bne IntelliNews -
Poland plans to merge its four biggest power utilities, the treasury minister announced late on January 8. The plan is just the latest to spook minority shareholders in the state-controlled companies.
The ministry has been hinting at the possible consolidation of the sector for over a year, but such an ambitious plan was not expected. The manager of state-held assets said in an emailed statement that it wants to merge PGE, Tauron, Enea and Energa in a bid to build a state champion capable of competing on the European stage.
Poland is currently "wrapping up" an analysis and will present detailed plans by the end of January, Wlodzimierz Karpinski said, according to PAP. "Today Poland's power firms are small compared to the largest European players. Only strong firms with proper capital and financing means will be able to secure the energy security of our country."
The goal of energy security has long led Warsaw to search for a viable strategy for the state-controlled sector. The government has placed huge demands on the utilities to invest in new coal-fired and nuclear capacity, as well as its drive to develop the country's shale gas deposits.
That effort that now looks to have been largely in vain. However, state gas utility PGNiG, which was leading the shale gas charge, has not been included in the consolidation plan. Karpinski had said in late 2013 that consolidation was being mulled, but stressed that first, the government needs to update its policy for the sector.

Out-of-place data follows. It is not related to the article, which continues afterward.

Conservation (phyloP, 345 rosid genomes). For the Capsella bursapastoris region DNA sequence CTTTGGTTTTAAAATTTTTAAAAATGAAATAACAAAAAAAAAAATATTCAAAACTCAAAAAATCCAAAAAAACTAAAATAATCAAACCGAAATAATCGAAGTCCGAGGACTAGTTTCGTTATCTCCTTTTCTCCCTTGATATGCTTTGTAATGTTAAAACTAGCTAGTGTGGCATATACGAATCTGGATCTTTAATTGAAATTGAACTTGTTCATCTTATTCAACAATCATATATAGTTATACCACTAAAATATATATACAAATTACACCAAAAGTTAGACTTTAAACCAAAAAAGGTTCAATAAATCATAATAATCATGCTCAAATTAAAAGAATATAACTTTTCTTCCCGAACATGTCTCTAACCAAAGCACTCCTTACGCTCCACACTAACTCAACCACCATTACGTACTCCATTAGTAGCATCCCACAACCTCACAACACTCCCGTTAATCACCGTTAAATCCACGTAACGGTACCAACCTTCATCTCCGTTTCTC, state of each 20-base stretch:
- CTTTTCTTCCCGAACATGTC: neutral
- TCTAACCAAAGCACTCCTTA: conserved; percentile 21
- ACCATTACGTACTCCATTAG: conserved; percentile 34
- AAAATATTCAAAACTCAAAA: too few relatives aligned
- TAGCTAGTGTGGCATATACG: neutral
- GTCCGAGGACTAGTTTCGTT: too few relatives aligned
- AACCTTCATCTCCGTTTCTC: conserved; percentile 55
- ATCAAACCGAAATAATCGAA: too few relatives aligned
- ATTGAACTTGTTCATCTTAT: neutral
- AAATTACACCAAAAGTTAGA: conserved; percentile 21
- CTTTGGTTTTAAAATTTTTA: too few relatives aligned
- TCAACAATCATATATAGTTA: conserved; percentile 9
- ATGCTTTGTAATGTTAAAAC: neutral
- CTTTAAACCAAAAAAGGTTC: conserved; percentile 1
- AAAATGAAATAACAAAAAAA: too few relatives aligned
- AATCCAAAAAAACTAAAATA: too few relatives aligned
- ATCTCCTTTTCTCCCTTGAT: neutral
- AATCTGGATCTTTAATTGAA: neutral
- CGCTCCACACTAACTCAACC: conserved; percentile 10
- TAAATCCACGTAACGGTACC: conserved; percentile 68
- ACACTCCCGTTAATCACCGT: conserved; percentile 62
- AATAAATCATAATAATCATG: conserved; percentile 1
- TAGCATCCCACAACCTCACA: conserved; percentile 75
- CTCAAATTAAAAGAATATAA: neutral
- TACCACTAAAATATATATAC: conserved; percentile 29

This confused energy strategy has hit investor sentiment. The utilities have also been hit by low power prices across Europe.
Still, Polish power firms are marked down to make investments of PLN100bn (€23.2bn) over the next five years to build new generation capacity and improve the grid, Karpinski noted. "Consolidation in power is primarily a chance to increase the investment capacity of firms, also in commodities, for building value chain and increasing asset values."
That hints at another controversial plan for the sector. Warsaw unveiled a rescue plan for its struggling coal industry on January 7 that confirms the utilities will be forced to help out. The share prices of the power companies suffered in late 2014 on such fears.
Investors are unlikely to be any happier with the news of the merger plans when trading opens, especially since it has already dragged two of the companies through a drawn out, and ultimately doomed, consolidation effort. A PLN 7.5 bln bid by PGE to buy Energa in late 2010 was eventually shot down by the nation's anti-monopoly watchdog. That said , the head of the competition office was sacked last year.
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